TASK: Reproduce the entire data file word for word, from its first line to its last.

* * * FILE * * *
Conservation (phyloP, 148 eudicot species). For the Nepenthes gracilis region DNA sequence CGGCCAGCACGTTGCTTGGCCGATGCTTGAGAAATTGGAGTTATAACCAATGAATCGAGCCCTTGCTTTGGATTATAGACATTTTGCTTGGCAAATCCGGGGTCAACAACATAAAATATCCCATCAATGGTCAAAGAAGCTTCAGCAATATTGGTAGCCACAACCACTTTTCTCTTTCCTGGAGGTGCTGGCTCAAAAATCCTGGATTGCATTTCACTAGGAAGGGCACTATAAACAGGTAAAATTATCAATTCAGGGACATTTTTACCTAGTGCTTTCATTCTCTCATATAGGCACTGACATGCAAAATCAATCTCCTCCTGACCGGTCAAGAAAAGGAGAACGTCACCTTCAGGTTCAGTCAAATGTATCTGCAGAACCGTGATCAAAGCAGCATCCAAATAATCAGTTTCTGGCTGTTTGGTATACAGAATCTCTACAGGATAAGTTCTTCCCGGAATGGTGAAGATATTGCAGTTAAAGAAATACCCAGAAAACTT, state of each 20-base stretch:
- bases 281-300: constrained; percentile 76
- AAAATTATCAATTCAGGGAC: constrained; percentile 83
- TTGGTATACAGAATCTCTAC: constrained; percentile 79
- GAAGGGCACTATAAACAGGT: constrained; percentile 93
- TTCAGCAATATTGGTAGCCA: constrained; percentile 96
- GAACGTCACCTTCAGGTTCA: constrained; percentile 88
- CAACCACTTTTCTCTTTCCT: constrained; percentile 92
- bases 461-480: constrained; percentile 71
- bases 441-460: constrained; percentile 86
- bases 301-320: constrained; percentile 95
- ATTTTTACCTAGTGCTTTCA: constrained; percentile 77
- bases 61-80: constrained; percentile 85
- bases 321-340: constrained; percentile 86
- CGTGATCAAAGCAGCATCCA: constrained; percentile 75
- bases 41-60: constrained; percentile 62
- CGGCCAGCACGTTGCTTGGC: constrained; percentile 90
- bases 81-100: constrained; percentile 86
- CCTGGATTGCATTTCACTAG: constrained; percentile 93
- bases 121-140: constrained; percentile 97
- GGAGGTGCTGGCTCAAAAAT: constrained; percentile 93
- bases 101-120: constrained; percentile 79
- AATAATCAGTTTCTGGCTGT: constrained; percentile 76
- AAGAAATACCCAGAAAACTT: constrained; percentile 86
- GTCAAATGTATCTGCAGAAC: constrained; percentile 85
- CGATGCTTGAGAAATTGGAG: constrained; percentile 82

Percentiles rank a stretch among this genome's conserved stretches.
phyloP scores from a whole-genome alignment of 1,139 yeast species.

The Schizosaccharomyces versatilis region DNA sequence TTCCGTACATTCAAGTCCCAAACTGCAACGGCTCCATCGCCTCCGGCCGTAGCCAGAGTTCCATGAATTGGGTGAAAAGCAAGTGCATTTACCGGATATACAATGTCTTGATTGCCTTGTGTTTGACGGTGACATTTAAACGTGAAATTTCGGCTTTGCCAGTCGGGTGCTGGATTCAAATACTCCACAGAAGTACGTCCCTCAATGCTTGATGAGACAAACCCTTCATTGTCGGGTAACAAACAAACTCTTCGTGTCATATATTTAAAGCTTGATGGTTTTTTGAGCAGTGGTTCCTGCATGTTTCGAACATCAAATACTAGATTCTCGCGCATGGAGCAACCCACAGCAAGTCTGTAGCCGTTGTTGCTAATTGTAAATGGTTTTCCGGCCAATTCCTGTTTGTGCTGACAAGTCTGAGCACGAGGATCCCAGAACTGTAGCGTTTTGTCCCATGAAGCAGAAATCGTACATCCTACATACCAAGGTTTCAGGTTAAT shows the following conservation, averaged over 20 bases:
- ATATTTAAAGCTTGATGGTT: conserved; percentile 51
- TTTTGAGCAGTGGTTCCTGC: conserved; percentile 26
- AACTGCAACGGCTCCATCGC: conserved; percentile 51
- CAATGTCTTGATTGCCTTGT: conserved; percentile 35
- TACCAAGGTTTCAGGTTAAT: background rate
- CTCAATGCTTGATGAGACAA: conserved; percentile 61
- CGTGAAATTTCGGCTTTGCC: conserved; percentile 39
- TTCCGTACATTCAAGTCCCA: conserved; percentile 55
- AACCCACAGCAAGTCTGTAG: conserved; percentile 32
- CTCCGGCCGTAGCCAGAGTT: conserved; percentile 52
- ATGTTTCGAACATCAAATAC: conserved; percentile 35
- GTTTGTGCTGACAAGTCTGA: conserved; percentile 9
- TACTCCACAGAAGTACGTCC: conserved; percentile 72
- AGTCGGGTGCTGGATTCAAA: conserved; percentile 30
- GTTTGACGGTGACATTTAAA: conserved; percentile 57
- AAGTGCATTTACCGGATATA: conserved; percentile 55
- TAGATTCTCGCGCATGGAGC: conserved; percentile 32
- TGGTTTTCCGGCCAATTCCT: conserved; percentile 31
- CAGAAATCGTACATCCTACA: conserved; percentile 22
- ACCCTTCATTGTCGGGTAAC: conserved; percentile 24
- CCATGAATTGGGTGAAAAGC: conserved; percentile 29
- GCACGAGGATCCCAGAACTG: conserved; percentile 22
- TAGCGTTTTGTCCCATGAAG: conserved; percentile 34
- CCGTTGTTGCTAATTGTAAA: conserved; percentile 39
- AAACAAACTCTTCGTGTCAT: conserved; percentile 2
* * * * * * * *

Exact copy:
Conservation (phyloP, 148 eudicot species). For the Nepenthes gracilis region DNA sequence CGGCCAGCACGTTGCTTGGCCGATGCTTGAGAAATTGGAGTTATAACCAATGAATCGAGCCCTTGCTTTGGATTATAGACATTTTGCTTGGCAAATCCGGGGTCAACAACATAAAATATCCCATCAATGGTCAAAGAAGCTTCAGCAATATTGGTAGCCACAACCACTTTTCTCTTTCCTGGAGGTGCTGGCTCAAAAATCCTGGATTGCATTTCACTAGGAAGGGCACTATAAACAGGTAAAATTATCAATTCAGGGACATTTTTACCTAGTGCTTTCATTCTCTCATATAGGCACTGACATGCAAAATCAATCTCCTCCTGACCGGTCAAGAAAAGGAGAACGTCACCTTCAGGTTCAGTCAAATGTATCTGCAGAACCGTGATCAAAGCAGCATCCAAATAATCAGTTTCTGGCTGTTTGGTATACAGAATCTCTACAGGATAAGTTCTTCCCGGAATGGTGAAGATATTGCAGTTAAAGAAATACCCAGAAAACTT, state of each 20-base stretch:
- bases 281-300: constrained; percentile 76
- AAAATTATCAATTCAGGGAC: constrained; percentile 83
- TTGGTATACAGAATCTCTAC: constrained; percentile 79
- GAAGGGCACTATAAACAGGT: constrained; percentile 93
- TTCAGCAATATTGGTAGCCA: constrained; percentile 96
- GAACGTCACCTTCAGGTTCA: constrained; percentile 88
- CAACCACTTTTCTCTTTCCT: constrained; percentile 92
- bases 461-480: constrained; percentile 71
- bases 441-460: constrained; percentile 86
- bases 301-320: constrained; percentile 95
- ATTTTTACCTAGTGCTTTCA: constrained; percentile 77
- bases 61-80: constrained; percentile 85
- bases 321-340: constrained; percentile 86
- CGTGATCAAAGCAGCATCCA: constrained; percentile 75
- bases 41-60: constrained; percentile 62
- CGGCCAGCACGTTGCTTGGC: constrained; percentile 90
- bases 81-100: constrained; percentile 86
- CCTGGATTGCATTTCACTAG: constrained; percentile 93
- bases 121-140: constrained; percentile 97
- GGAGGTGCTGGCTCAAAAAT: constrained; percentile 93
- bases 101-120: constrained; percentile 79
- AATAATCAGTTTCTGGCTGT: constrained; percentile 76
- AAGAAATACCCAGAAAACTT: constrained; percentile 86
- GTCAAATGTATCTGCAGAAC: constrained; percentile 85
- CGATGCTTGAGAAATTGGAG: constrained; percentile 82

Percentiles rank a stretch among this genome's conserved stretches.
phyloP scores from a whole-genome alignment of 1,139 yeast species.

The Schizosaccharomyces versatilis region DNA sequence TTCCGTACATTCAAGTCCCAAACTGCAACGGCTCCATCGCCTCCGGCCGTAGCCAGAGTTCCATGAATTGGGTGAAAAGCAAGTGCATTTACCGGATATACAATGTCTTGATTGCCTTGTGTTTGACGGTGACATTTAAACGTGAAATTTCGGCTTTGCCAGTCGGGTGCTGGATTCAAATACTCCACAGAAGTACGTCCCTCAATGCTTGATGAGACAAACCCTTCATTGTCGGGTAACAAACAAACTCTTCGTGTCATATATTTAAAGCTTGATGGTTTTTTGAGCAGTGGTTCCTGCATGTTTCGAACATCAAATACTAGATTCTCGCGCATGGAGCAACCCACAGCAAGTCTGTAGCCGTTGTTGCTAATTGTAAATGGTTTTCCGGCCAATTCCTGTTTGTGCTGACAAGTCTGAGCACGAGGATCCCAGAACTGTAGCGTTTTGTCCCATGAAGCAGAAATCGTACATCCTACATACCAAGGTTTCAGGTTAAT shows the following conservation, averaged over 20 bases:
- ATATTTAAAGCTTGATGGTT: conserved; percentile 51
- TTTTGAGCAGTGGTTCCTGC: conserved; percentile 26
- AACTGCAACGGCTCCATCGC: conserved; percentile 51
- CAATGTCTTGATTGCCTTGT: conserved; percentile 35
- TACCAAGGTTTCAGGTTAAT: background rate
- CTCAATGCTTGATGAGACAA: conserved; percentile 61
- CGTGAAATTTCGGCTTTGCC: conserved; percentile 39
- TTCCGTACATTCAAGTCCCA: conserved; percentile 55
- AACCCACAGCAAGTCTGTAG: conserved; percentile 32
- CTCCGGCCGTAGCCAGAGTT: conserved; percentile 52
- ATGTTTCGAACATCAAATAC: conserved; percentile 35
- GTTTGTGCTGACAAGTCTGA: conserved; percentile 9
- TACTCCACAGAAGTACGTCC: conserved; percentile 72
- AGTCGGGTGCTGGATTCAAA: conserved; percentile 30
- GTTTGACGGTGACATTTAAA: conserved; percentile 57
- AAGTGCATTTACCGGATATA: conserved; percentile 55
- TAGATTCTCGCGCATGGAGC: conserved; percentile 32
- TGGTTTTCCGGCCAATTCCT: conserved; percentile 31
- CAGAAATCGTACATCCTACA: conserved; percentile 22
- ACCCTTCATTGTCGGGTAAC: conserved; percentile 24
- CCATGAATTGGGTGAAAAGC: conserved; percentile 29
- GCACGAGGATCCCAGAACTG: conserved; percentile 22
- TAGCGTTTTGTCCCATGAAG: conserved; percentile 34
- CCGTTGTTGCTAATTGTAAA: conserved; percentile 39
- AAACAAACTCTTCGTGTCAT: conserved; percentile 2